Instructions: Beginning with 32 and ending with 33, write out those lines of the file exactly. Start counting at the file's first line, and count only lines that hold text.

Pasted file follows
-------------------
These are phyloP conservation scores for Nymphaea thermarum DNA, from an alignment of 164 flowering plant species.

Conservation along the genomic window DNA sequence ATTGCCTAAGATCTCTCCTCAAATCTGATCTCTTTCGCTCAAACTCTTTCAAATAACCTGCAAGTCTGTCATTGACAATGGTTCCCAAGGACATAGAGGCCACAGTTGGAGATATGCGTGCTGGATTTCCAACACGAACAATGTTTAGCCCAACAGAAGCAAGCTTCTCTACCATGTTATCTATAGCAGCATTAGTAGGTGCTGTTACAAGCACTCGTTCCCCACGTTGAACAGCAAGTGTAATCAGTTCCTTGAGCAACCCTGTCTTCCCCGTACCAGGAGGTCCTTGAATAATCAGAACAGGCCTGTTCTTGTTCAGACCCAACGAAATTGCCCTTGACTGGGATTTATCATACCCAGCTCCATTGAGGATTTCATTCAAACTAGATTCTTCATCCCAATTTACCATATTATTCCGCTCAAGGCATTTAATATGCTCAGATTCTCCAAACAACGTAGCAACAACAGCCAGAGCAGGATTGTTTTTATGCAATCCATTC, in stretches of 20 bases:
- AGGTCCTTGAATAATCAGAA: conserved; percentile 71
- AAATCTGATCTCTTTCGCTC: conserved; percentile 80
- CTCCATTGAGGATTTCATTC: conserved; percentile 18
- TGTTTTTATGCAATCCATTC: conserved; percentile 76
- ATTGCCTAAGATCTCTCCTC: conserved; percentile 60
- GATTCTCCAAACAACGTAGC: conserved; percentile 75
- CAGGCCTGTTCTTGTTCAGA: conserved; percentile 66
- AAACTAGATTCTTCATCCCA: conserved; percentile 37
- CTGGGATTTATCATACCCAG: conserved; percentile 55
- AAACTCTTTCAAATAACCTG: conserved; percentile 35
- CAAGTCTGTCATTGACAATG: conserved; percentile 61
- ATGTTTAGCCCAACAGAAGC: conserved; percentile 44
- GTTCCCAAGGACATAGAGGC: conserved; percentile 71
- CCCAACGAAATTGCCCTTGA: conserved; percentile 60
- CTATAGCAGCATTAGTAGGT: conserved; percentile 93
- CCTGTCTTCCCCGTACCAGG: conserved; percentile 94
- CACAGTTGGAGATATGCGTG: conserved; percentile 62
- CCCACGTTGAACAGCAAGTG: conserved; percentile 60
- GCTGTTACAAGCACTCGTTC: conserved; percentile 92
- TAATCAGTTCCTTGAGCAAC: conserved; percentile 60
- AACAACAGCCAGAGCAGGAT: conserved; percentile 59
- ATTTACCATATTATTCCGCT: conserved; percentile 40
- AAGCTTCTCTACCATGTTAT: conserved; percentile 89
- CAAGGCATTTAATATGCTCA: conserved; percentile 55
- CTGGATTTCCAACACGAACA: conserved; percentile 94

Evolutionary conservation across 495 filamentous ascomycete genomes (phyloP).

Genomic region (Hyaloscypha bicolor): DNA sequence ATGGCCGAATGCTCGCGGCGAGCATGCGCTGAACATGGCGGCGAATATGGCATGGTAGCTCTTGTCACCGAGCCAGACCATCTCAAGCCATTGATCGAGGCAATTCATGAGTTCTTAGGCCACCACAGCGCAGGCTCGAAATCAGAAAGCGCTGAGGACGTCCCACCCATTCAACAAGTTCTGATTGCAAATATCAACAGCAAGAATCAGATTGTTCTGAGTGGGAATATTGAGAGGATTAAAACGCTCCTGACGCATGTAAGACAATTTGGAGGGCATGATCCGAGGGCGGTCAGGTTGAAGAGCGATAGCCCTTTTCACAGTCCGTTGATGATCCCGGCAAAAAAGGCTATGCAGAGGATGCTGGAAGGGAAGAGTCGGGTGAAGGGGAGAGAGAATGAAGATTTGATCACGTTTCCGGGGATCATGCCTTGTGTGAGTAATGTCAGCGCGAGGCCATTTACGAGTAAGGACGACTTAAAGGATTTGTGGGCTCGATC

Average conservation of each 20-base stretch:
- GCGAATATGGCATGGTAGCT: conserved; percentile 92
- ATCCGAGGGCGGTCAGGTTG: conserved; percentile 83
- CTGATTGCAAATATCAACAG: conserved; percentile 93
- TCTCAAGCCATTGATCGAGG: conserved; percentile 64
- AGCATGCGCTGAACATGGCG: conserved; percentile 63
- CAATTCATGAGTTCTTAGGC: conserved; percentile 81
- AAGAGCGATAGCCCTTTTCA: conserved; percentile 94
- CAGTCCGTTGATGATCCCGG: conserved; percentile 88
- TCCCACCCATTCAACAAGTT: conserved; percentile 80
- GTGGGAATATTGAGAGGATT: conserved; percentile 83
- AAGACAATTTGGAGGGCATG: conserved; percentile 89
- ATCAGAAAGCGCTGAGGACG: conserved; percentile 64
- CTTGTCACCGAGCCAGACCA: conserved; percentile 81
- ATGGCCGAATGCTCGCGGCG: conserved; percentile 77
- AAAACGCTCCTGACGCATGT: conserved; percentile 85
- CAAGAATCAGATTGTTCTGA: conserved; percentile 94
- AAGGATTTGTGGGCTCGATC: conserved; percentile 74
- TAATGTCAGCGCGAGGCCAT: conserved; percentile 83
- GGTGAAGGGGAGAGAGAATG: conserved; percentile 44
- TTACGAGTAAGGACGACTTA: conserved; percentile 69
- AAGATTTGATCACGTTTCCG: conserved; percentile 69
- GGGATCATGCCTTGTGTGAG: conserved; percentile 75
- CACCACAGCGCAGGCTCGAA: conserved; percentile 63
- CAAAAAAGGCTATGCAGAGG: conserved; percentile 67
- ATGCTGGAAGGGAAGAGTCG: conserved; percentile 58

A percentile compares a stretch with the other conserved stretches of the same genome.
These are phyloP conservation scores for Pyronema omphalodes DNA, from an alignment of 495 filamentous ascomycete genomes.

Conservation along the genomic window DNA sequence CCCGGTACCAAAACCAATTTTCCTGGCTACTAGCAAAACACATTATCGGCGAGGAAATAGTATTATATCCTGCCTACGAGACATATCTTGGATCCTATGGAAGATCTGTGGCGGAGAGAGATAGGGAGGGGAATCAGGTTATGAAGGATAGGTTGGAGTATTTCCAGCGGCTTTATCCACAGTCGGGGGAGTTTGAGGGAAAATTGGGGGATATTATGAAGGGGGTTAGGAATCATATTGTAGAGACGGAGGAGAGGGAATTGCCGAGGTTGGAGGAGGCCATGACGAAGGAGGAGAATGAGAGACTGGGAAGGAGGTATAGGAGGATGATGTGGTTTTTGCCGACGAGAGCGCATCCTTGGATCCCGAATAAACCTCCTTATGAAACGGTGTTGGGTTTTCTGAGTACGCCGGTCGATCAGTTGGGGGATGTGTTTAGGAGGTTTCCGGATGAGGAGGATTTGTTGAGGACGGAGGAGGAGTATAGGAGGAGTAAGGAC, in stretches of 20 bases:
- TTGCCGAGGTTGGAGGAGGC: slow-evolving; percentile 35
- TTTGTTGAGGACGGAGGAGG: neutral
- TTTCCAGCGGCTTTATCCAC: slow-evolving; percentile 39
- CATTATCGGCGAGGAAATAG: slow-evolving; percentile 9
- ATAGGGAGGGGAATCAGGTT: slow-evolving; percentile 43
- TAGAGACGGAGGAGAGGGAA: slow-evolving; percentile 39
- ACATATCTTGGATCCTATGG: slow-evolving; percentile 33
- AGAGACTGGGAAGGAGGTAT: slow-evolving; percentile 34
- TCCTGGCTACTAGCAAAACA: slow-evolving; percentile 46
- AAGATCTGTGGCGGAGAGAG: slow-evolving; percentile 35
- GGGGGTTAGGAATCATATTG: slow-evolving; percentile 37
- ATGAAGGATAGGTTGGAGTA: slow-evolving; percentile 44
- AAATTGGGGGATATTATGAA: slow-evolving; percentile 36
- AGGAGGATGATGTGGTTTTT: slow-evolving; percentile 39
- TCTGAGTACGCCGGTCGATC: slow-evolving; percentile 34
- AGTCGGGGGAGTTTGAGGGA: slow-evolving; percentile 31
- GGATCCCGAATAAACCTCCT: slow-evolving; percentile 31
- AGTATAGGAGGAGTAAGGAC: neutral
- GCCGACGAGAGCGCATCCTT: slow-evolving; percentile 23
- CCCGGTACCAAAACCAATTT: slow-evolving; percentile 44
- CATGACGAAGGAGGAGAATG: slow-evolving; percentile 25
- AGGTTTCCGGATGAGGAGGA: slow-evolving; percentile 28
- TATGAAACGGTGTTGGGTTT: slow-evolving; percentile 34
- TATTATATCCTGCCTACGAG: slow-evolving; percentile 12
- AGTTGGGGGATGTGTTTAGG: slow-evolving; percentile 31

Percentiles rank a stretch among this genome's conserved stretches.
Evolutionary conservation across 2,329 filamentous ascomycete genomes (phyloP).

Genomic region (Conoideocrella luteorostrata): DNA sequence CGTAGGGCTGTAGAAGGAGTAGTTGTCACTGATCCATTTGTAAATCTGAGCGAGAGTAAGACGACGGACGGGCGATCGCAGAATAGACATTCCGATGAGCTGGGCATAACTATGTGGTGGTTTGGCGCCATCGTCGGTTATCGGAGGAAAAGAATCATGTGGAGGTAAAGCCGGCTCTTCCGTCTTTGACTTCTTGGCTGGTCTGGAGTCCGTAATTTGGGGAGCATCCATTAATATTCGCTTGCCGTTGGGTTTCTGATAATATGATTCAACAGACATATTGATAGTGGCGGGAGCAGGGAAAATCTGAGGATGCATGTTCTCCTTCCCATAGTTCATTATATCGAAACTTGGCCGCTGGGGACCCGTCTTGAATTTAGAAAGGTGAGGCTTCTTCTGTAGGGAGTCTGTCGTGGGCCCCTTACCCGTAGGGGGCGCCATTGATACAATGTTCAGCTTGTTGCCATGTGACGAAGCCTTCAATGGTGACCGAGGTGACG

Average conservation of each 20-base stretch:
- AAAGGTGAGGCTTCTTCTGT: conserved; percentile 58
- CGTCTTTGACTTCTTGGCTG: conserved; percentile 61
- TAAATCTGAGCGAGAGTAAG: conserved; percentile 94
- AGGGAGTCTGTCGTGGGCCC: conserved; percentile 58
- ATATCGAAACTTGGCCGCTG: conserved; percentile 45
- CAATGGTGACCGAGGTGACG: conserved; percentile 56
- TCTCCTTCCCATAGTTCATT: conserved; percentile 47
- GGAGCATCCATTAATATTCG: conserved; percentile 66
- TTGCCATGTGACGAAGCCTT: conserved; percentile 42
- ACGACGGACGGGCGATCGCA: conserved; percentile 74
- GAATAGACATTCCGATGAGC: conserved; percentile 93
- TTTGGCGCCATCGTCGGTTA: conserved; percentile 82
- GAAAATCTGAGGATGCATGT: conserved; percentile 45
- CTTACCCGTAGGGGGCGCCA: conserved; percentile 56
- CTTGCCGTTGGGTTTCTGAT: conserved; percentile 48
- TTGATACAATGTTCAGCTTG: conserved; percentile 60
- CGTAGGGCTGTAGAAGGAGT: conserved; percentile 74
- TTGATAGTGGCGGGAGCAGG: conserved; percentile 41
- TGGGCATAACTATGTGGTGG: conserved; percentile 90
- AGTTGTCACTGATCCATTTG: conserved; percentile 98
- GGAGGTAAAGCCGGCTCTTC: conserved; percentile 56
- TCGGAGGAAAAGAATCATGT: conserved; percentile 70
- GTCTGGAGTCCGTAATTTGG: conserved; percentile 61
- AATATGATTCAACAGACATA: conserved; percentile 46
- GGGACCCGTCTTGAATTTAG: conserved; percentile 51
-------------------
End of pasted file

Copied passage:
- ATCCGAGGGCGGTCAGGTTG: conserved; percentile 83
- CTGATTGCAAATATCAACAG: conserved; percentile 93